“A decade ago Long Island had only a handful of rebated solar installations; it now has 5,000 solar roofs,” said Gordian Raacke, Executive Director of Renewable Energy Long Island, a local not-for-profit advocacy group. The 5000 solar roofs consist of 4,571 residential and 609 commercial installations totaling 38,520 kilowatts (kWs) of solar panels. Through LIPA’s nationally recognized Solar Pioneer and Solar Entrepreneur Program, the Authority has rebated over $122 million for rooftop solar systems that are expected to produce 46,000,000 kilowatt hours (kWhs) per year for the next 20 years. This is the equivalent to removing almost 4,000 cars off the road and 2,429,937 gallons of gas consumed per year.
“The steady growth of residential, commercial, not-for-profit, and utility-scale solar installations across Long Island demonstrates Long Islanders increasing awareness and LIPA’s commitment to take control of our energy future now,” said LIPA Chief Operating Officer Michael D. Hervey. “The 5,000th installation is a key step towards reaching energy independence, improving the environment, lowering the cost of solar, and successfully transforming and sustaining a robust solar market that continues to create jobs on Long Island.” Long Island’s solar growth has been fueled by LIPA’s solar programs and initiatives, including the cash rebates that cut the out-of-pocket cost of PV systems. In addition to LIPA’s solar rebates, eligible customers further reduce the cost with generous federal and state tax credits.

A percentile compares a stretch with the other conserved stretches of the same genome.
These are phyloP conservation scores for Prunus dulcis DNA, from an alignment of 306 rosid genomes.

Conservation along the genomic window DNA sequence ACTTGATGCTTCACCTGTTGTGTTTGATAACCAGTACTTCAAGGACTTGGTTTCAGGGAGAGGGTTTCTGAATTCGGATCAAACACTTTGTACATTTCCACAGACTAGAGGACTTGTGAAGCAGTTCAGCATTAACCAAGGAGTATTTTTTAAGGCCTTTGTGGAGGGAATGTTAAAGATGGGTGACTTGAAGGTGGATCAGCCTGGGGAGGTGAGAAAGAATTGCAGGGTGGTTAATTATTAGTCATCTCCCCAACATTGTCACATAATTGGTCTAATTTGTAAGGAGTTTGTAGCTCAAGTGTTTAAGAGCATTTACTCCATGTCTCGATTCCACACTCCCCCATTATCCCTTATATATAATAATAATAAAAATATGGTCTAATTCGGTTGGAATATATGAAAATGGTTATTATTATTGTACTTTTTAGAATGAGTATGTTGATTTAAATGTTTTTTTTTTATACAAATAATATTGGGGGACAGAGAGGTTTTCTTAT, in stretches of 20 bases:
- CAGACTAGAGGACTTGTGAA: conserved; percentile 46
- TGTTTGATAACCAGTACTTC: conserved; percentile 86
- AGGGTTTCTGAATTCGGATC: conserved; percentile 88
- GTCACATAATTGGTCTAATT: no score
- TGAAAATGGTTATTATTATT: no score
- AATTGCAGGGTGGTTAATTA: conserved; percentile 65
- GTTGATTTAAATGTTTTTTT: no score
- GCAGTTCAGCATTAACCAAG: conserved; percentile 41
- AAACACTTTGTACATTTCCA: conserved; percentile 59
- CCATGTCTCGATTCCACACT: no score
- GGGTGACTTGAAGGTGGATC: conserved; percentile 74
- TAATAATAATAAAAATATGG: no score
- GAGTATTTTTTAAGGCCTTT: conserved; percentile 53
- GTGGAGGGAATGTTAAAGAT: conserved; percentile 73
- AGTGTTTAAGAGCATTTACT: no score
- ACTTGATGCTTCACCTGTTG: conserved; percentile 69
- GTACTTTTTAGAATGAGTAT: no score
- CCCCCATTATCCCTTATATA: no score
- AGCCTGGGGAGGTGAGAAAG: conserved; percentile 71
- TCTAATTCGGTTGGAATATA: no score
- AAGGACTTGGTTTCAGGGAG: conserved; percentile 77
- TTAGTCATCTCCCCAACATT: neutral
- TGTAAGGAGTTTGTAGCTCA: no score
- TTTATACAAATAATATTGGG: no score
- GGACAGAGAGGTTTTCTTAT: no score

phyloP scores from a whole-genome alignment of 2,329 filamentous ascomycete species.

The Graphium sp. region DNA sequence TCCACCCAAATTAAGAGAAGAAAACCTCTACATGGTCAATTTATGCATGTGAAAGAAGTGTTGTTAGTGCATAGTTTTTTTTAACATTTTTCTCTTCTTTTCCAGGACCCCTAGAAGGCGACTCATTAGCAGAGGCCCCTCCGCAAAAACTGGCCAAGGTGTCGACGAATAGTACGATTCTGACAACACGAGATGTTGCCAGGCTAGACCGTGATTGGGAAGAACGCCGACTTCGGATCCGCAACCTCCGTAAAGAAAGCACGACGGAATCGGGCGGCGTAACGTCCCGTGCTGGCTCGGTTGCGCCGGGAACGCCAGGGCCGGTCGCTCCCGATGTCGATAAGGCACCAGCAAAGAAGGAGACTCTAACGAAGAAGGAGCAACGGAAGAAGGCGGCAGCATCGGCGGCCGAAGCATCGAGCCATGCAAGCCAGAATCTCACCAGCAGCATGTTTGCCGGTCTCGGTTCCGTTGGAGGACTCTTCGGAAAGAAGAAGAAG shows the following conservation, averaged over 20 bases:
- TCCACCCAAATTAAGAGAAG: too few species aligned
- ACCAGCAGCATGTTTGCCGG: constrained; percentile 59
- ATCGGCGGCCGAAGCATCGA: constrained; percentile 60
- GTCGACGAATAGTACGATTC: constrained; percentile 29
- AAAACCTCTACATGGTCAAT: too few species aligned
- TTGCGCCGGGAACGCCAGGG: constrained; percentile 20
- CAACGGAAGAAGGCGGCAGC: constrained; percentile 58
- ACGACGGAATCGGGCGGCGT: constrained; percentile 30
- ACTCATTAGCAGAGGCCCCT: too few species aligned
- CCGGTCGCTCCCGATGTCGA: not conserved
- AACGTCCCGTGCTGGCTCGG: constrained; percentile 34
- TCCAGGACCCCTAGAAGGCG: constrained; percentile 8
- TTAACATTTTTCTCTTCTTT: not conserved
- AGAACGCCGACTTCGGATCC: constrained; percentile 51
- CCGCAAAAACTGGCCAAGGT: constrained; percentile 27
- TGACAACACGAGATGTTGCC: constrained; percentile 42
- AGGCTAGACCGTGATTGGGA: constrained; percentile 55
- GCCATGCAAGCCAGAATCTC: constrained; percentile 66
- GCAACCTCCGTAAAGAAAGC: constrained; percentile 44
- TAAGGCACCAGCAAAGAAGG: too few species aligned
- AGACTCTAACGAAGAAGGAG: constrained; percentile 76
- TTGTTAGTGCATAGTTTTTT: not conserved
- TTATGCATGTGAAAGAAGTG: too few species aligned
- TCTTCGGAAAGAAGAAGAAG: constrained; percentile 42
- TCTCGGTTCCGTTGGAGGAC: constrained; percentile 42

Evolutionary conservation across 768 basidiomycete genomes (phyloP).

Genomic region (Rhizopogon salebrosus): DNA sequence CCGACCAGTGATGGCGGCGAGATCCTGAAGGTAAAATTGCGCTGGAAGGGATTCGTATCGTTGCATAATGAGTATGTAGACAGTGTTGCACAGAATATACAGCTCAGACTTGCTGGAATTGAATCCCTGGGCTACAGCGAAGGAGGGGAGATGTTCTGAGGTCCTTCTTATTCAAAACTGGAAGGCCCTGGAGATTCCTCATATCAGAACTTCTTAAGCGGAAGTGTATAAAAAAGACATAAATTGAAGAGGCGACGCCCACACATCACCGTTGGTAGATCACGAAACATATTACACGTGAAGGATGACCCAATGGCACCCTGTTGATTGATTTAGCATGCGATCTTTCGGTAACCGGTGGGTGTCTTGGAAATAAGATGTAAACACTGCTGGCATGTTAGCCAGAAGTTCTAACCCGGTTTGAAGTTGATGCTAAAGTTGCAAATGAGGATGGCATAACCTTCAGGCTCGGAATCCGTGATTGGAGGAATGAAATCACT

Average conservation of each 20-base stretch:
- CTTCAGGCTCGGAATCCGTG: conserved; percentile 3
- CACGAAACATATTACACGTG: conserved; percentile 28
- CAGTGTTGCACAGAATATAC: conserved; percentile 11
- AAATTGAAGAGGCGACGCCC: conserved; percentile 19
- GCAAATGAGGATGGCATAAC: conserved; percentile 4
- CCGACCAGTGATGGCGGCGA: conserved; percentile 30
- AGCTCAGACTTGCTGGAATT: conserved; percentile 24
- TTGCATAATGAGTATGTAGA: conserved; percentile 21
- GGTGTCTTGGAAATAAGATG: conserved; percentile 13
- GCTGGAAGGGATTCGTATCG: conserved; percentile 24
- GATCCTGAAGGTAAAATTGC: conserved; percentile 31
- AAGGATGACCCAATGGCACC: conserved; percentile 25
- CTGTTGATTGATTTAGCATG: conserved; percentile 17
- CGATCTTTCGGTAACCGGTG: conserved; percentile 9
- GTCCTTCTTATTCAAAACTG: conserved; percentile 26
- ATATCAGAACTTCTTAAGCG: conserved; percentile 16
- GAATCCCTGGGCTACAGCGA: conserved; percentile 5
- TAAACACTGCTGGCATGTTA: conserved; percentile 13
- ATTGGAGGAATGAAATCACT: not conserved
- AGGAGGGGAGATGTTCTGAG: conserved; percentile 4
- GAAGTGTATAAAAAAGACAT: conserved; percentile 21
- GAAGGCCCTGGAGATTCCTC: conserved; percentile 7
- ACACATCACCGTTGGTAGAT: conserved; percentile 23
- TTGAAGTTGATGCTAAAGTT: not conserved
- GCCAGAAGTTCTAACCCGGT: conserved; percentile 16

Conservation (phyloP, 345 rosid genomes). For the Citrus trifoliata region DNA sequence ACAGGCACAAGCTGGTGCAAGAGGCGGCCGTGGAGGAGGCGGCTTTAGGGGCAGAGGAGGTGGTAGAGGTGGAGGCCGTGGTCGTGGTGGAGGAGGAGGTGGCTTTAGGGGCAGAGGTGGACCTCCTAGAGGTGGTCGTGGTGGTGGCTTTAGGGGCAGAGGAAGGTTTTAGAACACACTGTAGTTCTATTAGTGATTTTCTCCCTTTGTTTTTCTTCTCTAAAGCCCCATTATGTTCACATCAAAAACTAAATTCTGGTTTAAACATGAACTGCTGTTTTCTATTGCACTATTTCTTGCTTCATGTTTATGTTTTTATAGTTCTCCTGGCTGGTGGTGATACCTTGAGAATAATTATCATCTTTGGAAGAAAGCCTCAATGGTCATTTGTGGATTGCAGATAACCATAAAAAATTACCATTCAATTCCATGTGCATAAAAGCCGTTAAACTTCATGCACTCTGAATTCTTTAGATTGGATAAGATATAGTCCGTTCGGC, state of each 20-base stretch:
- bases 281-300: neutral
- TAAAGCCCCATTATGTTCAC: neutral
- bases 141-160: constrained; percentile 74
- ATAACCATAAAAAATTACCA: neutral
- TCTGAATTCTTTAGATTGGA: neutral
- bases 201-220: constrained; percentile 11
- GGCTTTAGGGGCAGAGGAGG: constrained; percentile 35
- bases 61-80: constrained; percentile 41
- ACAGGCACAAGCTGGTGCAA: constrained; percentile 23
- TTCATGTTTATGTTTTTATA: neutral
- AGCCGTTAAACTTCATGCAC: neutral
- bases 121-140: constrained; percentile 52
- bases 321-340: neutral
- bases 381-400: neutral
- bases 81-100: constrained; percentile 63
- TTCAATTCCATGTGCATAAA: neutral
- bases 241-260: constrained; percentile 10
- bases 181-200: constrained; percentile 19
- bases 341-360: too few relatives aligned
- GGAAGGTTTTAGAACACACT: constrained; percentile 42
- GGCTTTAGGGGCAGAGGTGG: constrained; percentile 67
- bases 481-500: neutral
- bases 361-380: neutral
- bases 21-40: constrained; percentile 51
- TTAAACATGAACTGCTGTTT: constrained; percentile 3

Simultaneously, and just as exciting was the launch of Governor Cuomo’s NY-Sun Initiative; set to double the amount of customer-sited solar power installed annually in New York, and quadruple that amount by 2013. “The NY-Sun Initiative puts New York at the forefront of solar development and research, creating green jobs while containing energy costs for consumers,” Governor Cuomo said. “This clean energy investment will help protect the environment, expand our solar capacity, and lead to a long term reduction of the cost of solar in New York.”